February 2010 - Vol. 37

Prayer Shaped by the Word of God

The Lord will prepare a banquet table for those who hunger for his Word

by Don Schwager

Words have power. They can build up and transform or they can tear down and destroy. Scripture tells us that God created the universe by his all-powerful word. That same word took flesh in Jesus Christ who was sent from the Father to redeem a fallen race: “the Word became flesh and dwelt among us, full of grace and truth” (John 1:14). His words are words of life because he speaks what the Father has given him (John 8:28).  His words not only have power to instruct, but power to heal, restore, and remake us in the image of God. 

Paul the Apostle said, “Let the word of Christ dwell in you richly” (Colossians 3:16). What does it mean to have Christ’s word dwelling in us? 

If you have a favorite author or two, you enjoy reading their literary works. Sometimes you can’t get enough, so you search for everything they wrote, even their letters and biography, because these can often reveal important things about the personal life and thoughts of the author.  But the people we know the best are those we live with and share our lives with on a personal, intimate level. 

God’s word alive in us
God is the greatest of all authors and the author of life itself. He comes to dwell with us through his Holy Spirit. Jesus said, “If a man loves me, he will keep my word, and my Father will love him, and we will come to him and make our home with him” (John 14:23). If we accept his gracious invitation, God literally makes his home with us.

When we read the words of Scripture do we mainly seek wisdom and inspiration for living a better life? A good motive indeed. But God wants his word to not simply improve or reform us. He wants his word to transform our every thought and action. 

Forty years ago the Lord taught me a vivid lesson in how I should approach his word. That lesson comes back to me time and time again as I seek the Lord in prayer and the study of his word.

At the end of my time at university I was 22 years old and at the crossroads of my life. As a student I had been actively involved in an evangelistic campus ministry and was serving in a local Christian community. As I approached graduation, I thought I had a pretty clear idea of how I could best serve God. I saw myself as a junior apostle – ready to go wherever the Lord wanted to send me on mission. My question was “Where do I start to launch out in mission? Perhaps I should move to another university campus where I could begin a new evangelistic outreach.”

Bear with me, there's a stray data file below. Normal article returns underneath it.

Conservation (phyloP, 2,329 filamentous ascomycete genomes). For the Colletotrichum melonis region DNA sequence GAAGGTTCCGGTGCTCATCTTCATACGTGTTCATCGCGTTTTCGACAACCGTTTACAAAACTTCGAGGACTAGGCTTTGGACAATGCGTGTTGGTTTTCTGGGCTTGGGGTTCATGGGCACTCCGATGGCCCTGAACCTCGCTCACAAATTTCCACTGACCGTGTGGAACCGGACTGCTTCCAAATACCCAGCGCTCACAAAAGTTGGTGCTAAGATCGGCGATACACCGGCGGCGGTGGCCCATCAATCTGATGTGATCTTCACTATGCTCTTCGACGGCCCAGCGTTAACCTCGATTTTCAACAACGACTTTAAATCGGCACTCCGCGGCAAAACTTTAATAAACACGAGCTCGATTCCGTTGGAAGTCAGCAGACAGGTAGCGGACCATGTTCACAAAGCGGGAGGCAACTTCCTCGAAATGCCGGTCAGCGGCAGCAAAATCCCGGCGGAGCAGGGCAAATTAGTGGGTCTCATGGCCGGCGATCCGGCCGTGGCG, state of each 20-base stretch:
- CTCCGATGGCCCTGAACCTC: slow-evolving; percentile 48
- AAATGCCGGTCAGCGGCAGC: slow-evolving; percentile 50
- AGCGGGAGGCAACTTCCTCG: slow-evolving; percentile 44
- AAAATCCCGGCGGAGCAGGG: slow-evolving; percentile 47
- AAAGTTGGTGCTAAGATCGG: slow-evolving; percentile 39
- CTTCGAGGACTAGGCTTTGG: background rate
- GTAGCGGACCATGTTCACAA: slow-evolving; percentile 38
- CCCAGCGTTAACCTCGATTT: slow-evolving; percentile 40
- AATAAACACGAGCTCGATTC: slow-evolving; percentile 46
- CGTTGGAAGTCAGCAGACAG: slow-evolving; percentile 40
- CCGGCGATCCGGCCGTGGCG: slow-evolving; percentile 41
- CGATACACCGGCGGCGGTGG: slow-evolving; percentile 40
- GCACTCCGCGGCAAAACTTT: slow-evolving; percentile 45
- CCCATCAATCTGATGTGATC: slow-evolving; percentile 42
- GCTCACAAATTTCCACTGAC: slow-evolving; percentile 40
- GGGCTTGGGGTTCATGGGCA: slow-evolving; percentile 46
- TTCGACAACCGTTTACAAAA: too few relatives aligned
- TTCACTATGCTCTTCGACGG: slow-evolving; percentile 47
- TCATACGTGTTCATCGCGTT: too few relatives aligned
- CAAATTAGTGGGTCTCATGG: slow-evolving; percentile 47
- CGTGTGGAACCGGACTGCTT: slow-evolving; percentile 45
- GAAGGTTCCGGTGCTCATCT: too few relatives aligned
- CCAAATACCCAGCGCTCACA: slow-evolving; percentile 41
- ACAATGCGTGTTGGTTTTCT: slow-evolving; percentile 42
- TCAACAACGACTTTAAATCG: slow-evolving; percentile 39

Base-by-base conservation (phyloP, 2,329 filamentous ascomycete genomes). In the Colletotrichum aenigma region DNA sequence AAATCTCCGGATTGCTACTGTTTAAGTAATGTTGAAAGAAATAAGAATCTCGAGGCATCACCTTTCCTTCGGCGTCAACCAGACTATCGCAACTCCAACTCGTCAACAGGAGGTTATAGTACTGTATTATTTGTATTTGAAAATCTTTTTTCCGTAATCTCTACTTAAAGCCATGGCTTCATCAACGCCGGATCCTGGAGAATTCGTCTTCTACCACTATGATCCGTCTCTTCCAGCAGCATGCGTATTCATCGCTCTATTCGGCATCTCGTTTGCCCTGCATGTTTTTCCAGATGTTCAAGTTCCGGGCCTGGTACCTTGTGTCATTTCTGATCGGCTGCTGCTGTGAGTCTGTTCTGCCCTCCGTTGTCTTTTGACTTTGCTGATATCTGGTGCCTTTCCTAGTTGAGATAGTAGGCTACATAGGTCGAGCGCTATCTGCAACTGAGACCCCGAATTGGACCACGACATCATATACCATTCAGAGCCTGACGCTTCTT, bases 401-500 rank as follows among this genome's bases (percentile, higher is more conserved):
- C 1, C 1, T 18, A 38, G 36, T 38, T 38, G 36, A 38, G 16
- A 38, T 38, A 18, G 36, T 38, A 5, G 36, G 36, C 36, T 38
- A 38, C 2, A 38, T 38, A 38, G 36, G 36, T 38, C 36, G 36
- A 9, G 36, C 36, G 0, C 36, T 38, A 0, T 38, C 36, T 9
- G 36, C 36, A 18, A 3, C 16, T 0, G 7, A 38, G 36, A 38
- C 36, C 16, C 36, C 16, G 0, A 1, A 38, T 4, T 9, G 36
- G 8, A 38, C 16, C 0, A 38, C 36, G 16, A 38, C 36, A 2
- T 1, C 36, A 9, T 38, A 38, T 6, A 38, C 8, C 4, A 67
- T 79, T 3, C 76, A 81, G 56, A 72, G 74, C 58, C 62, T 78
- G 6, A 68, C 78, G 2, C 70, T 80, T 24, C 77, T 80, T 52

“My thoughts are not your thoughts”
The Lord, in his wise and gentle manner, prompted me to pray for guidance and direction. I wanted the Lord to confirm and bless my noble aspirations and plans. The Lord instead led me to his word in the Book of Isaiah, chapter 55:8-9:

For my thoughts are not your thoughts, neither are your ways my ways, says the LORD. For as the heavens are higher than the earth, so are my ways higher than your ways and my thoughts than your thoughts. 
I prayed long and hard that summer. What was God saying to me and how did he want me to respond? I felt convicted every time I read the passage from Isaiah 55. Do my thoughts – what I think God wants of me, how he wants me to live and serve him – really conform to his thoughts – what he thinks is best for me,  and what his plan is for my life? How can I best serve him and bring him glory? 

Finally one day, in exasperation, I sank to my knees and prayed, “Lord, I surrender! I surrender my thoughts, my ways, my plans, my aspirations. I surrender everything, Lord, into your hands. Show me your ways and lead me on your path.”

I felt broken, humbled, and spent of my own striving for success. I was like a young wild steed – charging ahead across every hill and valley I fancied to conquer. The Master had to stop me in my tracks in order to get my full attention. He wanted to take the reins and tame my racing spirit and mind, not so much to slow me down but to set me on the right course.

A full-time student in the school of life
I began to realize that I was only beginning to learn how to follow the Lord as a mature disciple. I had much to learn about how to conform my thought patterns and way of life to Christ’s word. In fact, I had as much to unlearn – thought patterns and sinful behavior – as to learn. Paul the Apostle summarized it best:

“Do not be conformed to this world but be transformed by the renewal of your mind, that you may prove what is the will of God, what is good and acceptable and perfect” (Romans 12:2).
If we want to know God’s mind – his thoughts and intentions for our lives – then we must allow his word to not simply inform us but transform us as well. 

Loving God through his Word 
How can we conform our thoughts to Christ’s? A key step is learning how to listen to God as he speaks to us through the words of Scripture. We can approach Scripture in two very different ways – informational reading and formational reading. The following chart (1) compares the two approaches.

Seeks to cover as much as possible  Focuses on small portions